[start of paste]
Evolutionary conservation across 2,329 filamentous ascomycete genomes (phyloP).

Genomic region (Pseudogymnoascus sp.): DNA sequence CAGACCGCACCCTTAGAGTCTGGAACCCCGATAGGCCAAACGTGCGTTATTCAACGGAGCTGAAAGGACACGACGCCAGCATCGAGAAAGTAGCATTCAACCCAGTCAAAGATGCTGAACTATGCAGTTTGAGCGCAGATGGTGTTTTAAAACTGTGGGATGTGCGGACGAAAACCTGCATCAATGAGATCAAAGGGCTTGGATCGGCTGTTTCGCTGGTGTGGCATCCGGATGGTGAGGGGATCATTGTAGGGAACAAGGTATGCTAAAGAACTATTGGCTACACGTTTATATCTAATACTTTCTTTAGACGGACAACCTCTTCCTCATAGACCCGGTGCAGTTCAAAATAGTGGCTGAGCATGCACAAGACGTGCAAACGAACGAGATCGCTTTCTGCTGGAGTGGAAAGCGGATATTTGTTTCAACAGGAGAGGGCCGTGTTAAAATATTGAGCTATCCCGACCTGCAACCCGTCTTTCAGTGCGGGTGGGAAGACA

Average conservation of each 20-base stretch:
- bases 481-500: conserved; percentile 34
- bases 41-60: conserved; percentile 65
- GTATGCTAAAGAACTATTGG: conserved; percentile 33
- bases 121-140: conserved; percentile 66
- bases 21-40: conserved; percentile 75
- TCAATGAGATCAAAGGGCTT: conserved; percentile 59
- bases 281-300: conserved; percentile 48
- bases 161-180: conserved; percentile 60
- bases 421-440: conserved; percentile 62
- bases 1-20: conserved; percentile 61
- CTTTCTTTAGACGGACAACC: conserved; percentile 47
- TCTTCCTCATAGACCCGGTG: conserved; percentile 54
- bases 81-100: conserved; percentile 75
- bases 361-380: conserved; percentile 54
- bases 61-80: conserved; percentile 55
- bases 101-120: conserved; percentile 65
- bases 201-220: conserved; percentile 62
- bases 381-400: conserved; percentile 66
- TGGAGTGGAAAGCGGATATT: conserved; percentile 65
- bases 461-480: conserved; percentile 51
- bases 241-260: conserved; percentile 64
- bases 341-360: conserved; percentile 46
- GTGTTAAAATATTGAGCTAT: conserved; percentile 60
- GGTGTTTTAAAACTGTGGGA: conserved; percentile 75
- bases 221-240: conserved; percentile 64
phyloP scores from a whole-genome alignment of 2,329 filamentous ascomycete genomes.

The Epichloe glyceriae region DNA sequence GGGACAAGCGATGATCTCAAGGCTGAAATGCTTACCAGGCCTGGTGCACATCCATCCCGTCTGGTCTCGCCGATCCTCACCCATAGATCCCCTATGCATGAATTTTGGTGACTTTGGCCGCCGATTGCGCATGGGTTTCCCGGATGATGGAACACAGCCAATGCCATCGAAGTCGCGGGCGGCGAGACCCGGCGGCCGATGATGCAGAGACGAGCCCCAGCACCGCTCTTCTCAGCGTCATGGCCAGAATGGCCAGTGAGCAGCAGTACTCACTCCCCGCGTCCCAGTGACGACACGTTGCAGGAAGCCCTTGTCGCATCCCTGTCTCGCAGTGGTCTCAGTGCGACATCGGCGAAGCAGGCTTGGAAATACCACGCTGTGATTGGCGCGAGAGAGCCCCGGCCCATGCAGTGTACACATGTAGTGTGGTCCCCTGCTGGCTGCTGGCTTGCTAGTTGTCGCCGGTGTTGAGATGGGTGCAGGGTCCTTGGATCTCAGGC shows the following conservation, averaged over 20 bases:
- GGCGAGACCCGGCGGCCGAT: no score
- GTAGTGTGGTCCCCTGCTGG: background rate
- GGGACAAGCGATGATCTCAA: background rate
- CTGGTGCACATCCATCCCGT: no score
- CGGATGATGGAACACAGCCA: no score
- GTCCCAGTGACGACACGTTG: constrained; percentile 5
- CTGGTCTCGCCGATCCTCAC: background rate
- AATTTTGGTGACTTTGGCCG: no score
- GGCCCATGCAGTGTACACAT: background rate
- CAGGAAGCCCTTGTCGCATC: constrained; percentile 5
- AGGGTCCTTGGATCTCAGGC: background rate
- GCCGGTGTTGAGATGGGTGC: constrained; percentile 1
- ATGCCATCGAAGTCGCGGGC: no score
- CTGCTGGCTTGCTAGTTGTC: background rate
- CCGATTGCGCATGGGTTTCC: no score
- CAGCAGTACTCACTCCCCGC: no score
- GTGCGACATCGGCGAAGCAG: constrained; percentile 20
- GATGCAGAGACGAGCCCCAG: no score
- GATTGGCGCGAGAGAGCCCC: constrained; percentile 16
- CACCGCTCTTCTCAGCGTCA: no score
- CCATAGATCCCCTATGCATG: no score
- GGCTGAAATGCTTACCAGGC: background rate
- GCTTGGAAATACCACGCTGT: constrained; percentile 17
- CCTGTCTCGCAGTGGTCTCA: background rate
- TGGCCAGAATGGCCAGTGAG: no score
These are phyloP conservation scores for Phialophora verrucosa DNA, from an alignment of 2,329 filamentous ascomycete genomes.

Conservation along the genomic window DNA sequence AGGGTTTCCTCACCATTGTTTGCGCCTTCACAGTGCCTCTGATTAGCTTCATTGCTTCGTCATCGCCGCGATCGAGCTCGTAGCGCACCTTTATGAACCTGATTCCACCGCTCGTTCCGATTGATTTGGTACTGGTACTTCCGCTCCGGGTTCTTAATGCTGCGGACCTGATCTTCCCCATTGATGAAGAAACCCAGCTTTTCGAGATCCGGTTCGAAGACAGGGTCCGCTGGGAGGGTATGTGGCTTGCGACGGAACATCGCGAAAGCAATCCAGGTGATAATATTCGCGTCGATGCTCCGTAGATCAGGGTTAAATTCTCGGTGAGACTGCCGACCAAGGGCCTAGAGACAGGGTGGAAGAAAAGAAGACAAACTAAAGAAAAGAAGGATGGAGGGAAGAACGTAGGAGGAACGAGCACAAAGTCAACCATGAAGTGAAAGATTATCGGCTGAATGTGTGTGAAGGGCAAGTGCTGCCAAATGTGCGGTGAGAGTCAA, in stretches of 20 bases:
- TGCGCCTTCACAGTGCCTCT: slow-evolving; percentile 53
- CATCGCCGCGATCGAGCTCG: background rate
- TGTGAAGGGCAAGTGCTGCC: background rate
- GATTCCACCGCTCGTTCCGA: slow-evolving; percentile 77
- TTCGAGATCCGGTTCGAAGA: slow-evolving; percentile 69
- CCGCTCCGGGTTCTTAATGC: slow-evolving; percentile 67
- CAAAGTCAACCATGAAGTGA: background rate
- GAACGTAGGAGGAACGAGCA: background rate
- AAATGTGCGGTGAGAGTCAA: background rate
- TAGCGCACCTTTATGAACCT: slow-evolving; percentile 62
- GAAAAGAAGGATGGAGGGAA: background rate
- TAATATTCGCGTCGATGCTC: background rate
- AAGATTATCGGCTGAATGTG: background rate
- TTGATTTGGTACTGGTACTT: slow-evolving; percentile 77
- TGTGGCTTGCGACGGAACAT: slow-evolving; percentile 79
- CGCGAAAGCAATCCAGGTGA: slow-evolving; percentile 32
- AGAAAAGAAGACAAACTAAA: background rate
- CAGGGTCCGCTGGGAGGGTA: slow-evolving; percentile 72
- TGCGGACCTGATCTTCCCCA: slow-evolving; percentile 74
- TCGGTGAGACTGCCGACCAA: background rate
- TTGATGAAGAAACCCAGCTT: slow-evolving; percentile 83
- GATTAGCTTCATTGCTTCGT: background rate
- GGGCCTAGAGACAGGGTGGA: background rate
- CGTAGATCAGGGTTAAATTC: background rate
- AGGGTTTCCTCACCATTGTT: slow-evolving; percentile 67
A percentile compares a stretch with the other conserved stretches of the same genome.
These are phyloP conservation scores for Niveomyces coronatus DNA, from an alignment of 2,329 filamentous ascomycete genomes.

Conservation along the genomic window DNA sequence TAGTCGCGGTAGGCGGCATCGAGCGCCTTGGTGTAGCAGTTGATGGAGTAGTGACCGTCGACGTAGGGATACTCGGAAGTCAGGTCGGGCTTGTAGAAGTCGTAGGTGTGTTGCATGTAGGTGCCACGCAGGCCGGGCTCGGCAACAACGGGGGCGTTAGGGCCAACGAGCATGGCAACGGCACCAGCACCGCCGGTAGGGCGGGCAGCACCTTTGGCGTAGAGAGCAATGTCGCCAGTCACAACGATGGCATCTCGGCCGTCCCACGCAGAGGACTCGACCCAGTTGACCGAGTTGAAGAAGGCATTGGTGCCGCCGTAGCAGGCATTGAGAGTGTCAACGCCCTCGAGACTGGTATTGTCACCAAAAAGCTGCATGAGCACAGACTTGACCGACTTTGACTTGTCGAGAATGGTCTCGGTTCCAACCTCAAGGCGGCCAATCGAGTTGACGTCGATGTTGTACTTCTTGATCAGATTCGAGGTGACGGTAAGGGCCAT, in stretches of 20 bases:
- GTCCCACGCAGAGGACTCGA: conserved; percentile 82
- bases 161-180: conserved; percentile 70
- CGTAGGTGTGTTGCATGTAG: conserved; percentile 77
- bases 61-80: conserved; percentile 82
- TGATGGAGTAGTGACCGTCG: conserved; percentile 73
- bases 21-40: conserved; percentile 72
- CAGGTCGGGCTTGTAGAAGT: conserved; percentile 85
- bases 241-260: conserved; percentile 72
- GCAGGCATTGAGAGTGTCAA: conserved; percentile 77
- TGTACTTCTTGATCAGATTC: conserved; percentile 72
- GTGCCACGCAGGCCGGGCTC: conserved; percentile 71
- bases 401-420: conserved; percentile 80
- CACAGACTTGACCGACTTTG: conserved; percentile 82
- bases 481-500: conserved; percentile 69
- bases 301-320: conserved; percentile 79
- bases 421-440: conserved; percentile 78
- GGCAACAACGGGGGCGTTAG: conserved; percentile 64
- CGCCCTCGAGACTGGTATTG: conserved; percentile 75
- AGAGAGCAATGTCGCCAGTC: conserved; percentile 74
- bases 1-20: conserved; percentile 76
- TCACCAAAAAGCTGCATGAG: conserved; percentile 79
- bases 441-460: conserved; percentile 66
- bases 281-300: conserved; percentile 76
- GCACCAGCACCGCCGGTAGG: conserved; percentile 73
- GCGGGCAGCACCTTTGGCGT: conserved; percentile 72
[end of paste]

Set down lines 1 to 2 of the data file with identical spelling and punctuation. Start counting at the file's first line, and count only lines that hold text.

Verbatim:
Evolutionary conservation across 2,329 filamentous ascomycete genomes (phyloP).

Genomic region (Pseudogymnoascus sp.): DNA sequence CAGACCGCACCCTTAGAGTCTGGAACCCCGATAGGCCAAACGTGCGTTATTCAACGGAGCTGAAAGGACACGACGCCAGCATCGAGAAAGTAGCATTCAACCCAGTCAAAGATGCTGAACTATGCAGTTTGAGCGCAGATGGTGTTTTAAAACTGTGGGATGTGCGGACGAAAACCTGCATCAATGAGATCAAAGGGCTTGGATCGGCTGTTTCGCTGGTGTGGCATCCGGATGGTGAGGGGATCATTGTAGGGAACAAGGTATGCTAAAGAACTATTGGCTACACGTTTATATCTAATACTTTCTTTAGACGGACAACCTCTTCCTCATAGACCCGGTGCAGTTCAAAATAGTGGCTGAGCATGCACAAGACGTGCAAACGAACGAGATCGCTTTCTGCTGGAGTGGAAAGCGGATATTTGTTTCAACAGGAGAGGGCCGTGTTAAAATATTGAGCTATCCCGACCTGCAACCCGTCTTTCAGTGCGGGTGGGAAGACA